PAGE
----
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From "Robin Green" <gree...@hotmail.com>
Subject Re: Memory Utilization Of Cocoon & Tomcat
Date Wed, 09 Aug 2000 11:51:42 GMT
Mariswaran_S@satyam-infoway.com wrote:
>      Can anybody tell me the basic requirement for cocoon & tomcat 
>environment.
>Where there will
>be 1000 concurrent connections.

1000 simultaneous connections?! Firstly, Tomcat may not yet be mature enough 
to handle that kind of high load. Perhaps you should use a commercial tool 
like JRun instead.

We had Tomcat crash on our Linux webserver on quite low load conditions. The 
same setup with JServ caused no problems, but JServ is not recommended 
because it is no longer being developed.

>I am testing a small application which was developed using cocoon. I did my
>experiment like this. I have
>written a small xml document holding bulk information (10k) and a xsl 
>stylesheet
>which will display different
>segments of the data in each and every request. I am substringing the xml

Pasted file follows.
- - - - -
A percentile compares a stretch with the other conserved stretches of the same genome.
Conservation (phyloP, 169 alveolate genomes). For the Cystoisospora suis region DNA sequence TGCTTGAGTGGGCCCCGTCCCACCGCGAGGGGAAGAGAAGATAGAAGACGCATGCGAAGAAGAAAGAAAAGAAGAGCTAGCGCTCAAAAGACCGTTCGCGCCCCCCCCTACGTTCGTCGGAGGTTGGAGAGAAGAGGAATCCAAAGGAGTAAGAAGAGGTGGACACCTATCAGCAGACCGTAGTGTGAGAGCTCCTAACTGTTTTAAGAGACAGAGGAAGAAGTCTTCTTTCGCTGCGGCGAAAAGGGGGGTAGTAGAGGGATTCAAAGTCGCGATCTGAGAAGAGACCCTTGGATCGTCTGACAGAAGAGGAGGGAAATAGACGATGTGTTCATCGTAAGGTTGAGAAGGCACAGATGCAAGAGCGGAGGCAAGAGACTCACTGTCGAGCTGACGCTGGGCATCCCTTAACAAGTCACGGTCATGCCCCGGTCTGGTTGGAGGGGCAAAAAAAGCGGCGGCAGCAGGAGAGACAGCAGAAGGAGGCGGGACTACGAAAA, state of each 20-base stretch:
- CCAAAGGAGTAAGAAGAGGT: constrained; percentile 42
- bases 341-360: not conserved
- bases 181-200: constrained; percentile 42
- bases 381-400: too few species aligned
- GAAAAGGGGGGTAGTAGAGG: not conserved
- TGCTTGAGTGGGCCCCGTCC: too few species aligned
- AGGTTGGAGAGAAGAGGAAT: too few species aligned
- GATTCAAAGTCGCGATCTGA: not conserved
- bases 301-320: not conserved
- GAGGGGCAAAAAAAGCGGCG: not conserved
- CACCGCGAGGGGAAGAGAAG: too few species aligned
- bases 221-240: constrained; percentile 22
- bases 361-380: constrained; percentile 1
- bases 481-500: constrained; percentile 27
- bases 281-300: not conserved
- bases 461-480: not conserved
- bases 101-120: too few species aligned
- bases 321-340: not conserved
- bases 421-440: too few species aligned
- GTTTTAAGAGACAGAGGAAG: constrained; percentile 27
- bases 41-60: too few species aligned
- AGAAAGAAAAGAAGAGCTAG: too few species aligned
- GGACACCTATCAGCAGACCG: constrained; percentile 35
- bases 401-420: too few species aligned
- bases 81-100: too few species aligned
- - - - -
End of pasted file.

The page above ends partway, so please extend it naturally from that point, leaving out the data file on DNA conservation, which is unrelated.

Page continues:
>data
>during transformation and
>displaying the data to the client.

If you are doing a lot of string concatenation, you can slightly increase 
memory efficiency and speed by using StringBuffers as much as possible. 
(They are used internally by Java anyway, but the compiler is not very 
efficient). Ideally only one StringBuffer per request.

>
>      I made continuous request to the xml file. i found the mem 
>utilization
>keeps on increasing.

Yes. That is because JDK1.1 doesn't have effective cache management, and 
Cocoon is designed to be compatible with 1.1. So the cache keeps on growing. 
Don't worry though, when the memory reaches the maximum, Cocoon will start 
clearing out the cache. Your users will just experience pauses, maybe not 
even noticeable ones.

To avoid the system slowing down through disk thrashing you should ensure 
that the JVM's maximum memory, set at the command line by -mx on JDK1.1 or 
-Xmx on JDK1.2 and JDK1.3, is at a sensible level, e.g. 64Mb on a 128Mb 
machine.

If all/most of your pages use XSP and you don't specify the hasChanged() 
method in XSP pages to enable caching, then pages will be stored but never 
retrieved, so there is no point in having a cache and you can turn it off in 
the cocoon.properties file, by commenting out Cache and uncommenting 
NoCache.

If you turn off caching, memory usage will still increase, but it should be 
reclaimed automatically by the Java garbage collector. Most VMs do not 
return memory to the operating system however so you will not see the memory 
indicator decrease in WinNT Task Manager or ps or top in Unix.


--
Robin Green
i-tao Ltd.
4 Skyline Village
Limeharbour
London E14 9TS
United Kingdom
Phone +44 20 7537 2233  Fax +44 70 8081 5118
http://www.i-tao.com


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